Friday, January 17, 2014

The Yellow Duck

It's a fine sunny day.  I watched the sun rise up over the sound, an enormous orange ball looking very much like the fire that it is.

I put in at the feral cat park, pushing my way out through a hundred feet of shattered panes of ice, the remnants of a recent cold snap.  A moderate breeze and the last hour of rising tide helps me as I paddle upstream.  To be honest, the tide creates more current in this section of the big river than does the river itself.  I hug the shore, as usual, both because that is where there is the most life and because the banks and trees or marsh soften the current and the wind.


The government has been doing some phragmite control and a large patch of marsh has been cut to the surface to shock the plants so that a herbicide next year will kill them.  Phragmites is the baleen of the coastal rivers.  A seriously bad invasive reed, it grows closely spaced and filters out and holds floating debris every bit as well as it discourages birds and animals from having access.  The big mowed patch is loaded with plastic debris that has accumulated over several years, if not longer.  One normally doesn't see so much garbage, but in the winter sparseness, with the plants gone dormant, it is easy to spot.  I could easily fill my canoe to the brim in several areas without having to get more than a hundred feet from the boat.  It's a bit gross.

I try to focus on the better things, the common mergansers out in midstream, the Canada geese tucked up on this side of the island while two hunters walk the other shore, and a few buffleheads here and there.  There's not many birds around today.  Sometimes out here, I spot bald eagles and red shouldered hawks, and of course a variety of birds that migrate through. 

#2365 in situ

At the downstream end of Great Flats (some of the islands are referred to as "flats"), I spot a yellow plastic duck.  Retrieving it, I find that it has been numbered 2365 on the bottom.  I suppose it is a runaway from a local rubber duck race, where some well meaning organization tosses hundreds of plastic bath toys in the water.  There's something not right about that.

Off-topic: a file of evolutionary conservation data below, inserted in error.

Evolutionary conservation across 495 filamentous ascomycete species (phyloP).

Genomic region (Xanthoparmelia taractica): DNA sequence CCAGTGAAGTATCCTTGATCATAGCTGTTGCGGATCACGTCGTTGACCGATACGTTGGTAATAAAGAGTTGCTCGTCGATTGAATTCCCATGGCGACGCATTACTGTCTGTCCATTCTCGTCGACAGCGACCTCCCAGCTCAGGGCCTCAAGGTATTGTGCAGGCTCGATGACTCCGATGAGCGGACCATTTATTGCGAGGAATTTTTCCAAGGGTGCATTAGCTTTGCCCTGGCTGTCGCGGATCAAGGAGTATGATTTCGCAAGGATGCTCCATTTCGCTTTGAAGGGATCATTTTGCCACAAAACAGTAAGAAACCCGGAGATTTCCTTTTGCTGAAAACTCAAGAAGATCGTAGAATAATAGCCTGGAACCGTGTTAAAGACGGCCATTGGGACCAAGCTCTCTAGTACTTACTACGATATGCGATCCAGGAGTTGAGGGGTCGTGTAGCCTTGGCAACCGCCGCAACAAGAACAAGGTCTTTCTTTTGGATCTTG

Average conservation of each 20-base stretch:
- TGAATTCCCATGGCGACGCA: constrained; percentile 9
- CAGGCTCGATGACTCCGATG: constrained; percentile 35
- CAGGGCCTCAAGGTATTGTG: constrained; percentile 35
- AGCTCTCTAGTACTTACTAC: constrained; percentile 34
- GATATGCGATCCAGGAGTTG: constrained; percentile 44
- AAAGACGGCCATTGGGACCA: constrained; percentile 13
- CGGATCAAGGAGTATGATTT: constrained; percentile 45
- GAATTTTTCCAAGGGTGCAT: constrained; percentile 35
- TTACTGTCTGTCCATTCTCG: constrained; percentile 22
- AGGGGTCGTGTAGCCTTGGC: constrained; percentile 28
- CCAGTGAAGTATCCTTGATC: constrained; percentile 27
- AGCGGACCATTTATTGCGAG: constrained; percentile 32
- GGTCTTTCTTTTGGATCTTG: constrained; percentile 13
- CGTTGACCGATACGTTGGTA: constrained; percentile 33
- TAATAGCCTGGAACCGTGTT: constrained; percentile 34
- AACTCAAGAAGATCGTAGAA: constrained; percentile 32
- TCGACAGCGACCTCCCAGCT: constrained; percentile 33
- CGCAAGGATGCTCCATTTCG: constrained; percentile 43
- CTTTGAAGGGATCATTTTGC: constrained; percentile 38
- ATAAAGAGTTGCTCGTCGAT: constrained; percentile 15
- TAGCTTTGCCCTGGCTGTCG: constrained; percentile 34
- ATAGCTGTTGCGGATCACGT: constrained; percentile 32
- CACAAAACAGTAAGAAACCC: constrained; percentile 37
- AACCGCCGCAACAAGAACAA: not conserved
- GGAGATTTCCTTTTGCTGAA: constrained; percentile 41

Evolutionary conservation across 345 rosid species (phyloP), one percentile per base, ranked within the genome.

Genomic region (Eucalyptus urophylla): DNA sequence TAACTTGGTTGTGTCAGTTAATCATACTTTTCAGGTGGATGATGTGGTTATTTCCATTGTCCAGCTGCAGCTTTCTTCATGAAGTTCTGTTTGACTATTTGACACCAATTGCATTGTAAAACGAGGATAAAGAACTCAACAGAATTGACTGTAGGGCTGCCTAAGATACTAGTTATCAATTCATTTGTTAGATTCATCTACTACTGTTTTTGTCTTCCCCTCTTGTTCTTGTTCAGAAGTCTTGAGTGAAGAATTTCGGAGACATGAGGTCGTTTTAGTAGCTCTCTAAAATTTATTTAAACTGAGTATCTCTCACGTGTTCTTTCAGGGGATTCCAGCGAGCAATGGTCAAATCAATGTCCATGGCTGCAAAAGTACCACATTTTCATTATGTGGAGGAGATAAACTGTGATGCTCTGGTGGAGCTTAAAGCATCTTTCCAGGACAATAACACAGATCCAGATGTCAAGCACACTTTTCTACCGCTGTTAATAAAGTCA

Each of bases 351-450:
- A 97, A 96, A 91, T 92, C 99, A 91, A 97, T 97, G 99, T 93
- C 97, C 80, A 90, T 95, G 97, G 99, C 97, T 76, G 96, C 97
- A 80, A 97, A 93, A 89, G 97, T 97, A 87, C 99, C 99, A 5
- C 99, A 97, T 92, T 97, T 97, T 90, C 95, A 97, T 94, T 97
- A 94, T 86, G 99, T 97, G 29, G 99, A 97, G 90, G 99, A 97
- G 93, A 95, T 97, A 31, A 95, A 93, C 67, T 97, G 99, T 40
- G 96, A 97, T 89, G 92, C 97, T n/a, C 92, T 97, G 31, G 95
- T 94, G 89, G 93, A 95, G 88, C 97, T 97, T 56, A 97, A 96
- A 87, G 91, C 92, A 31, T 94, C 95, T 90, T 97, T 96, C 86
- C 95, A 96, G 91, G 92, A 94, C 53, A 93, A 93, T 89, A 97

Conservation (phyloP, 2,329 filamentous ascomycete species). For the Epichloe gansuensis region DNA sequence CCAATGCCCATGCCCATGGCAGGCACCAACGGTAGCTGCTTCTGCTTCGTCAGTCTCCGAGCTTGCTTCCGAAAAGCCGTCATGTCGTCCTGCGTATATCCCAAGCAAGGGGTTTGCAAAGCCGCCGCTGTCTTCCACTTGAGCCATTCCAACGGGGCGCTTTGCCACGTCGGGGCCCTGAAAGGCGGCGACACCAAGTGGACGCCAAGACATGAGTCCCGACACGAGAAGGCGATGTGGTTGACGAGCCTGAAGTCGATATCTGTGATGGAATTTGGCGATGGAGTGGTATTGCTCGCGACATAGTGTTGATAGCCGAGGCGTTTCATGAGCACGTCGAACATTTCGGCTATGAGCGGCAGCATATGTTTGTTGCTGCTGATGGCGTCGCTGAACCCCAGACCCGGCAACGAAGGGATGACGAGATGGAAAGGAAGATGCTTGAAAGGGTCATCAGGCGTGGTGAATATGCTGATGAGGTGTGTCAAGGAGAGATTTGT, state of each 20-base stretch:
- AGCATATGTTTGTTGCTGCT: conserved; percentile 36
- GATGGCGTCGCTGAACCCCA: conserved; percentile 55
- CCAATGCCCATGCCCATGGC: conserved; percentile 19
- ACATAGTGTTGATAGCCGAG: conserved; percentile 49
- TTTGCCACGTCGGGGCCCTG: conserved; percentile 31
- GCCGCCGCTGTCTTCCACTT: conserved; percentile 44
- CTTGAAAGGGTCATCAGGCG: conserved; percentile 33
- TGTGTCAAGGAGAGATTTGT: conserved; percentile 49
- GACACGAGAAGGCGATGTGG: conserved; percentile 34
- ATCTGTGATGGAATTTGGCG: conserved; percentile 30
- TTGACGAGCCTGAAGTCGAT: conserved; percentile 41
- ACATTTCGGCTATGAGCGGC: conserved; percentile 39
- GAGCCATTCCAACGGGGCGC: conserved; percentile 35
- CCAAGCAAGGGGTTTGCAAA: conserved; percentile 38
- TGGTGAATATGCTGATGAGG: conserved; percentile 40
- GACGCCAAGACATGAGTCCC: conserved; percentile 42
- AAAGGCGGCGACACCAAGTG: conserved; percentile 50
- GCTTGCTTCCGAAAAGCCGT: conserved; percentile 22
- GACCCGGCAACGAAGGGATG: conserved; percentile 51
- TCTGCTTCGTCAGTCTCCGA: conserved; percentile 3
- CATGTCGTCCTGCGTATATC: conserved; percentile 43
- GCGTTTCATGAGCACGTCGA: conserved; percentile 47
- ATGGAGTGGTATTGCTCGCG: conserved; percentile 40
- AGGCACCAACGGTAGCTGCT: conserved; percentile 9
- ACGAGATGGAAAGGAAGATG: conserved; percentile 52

I collect the specimen, and round Great Flats to return, not wanting to fight more of a wind than I already have.  Time to figure out where the specimen originated.

Wednesday, January 15, 2014

East and West

I thought about the Hammonasett River, a river I've not yet been to and a chance to explore some new waters.  But, as I drove nearer, I thought instead that I'd like to return to a familiar place at an unfamiliar time of the year, an exploration of time rather than place.

I put in just upstream of the mouth of the East River in the summer nesting grounds of a thousand willets, who are nowhere to be seen unless you happen to be in South America, but instead of going upstream into known territory, I turn down and out onto the sea, so inviting in the sun and calm.  And, I round the wide rocky point to the mouth of the West River, new water to me.  The fog follows me in, catching me not too many hundreds of yards upstream.  It's thick only for a few moments and remains translucent, softening the man-made landmarks that edge parts of the marsh.  It's the dream time of places farther away than here. 

A hiker on the north side scares up a hundred and fifty Canada geese who go on honking their displeasure at the disturbance until they are out of earshot.  I spook three buffleheads and a few black ducks.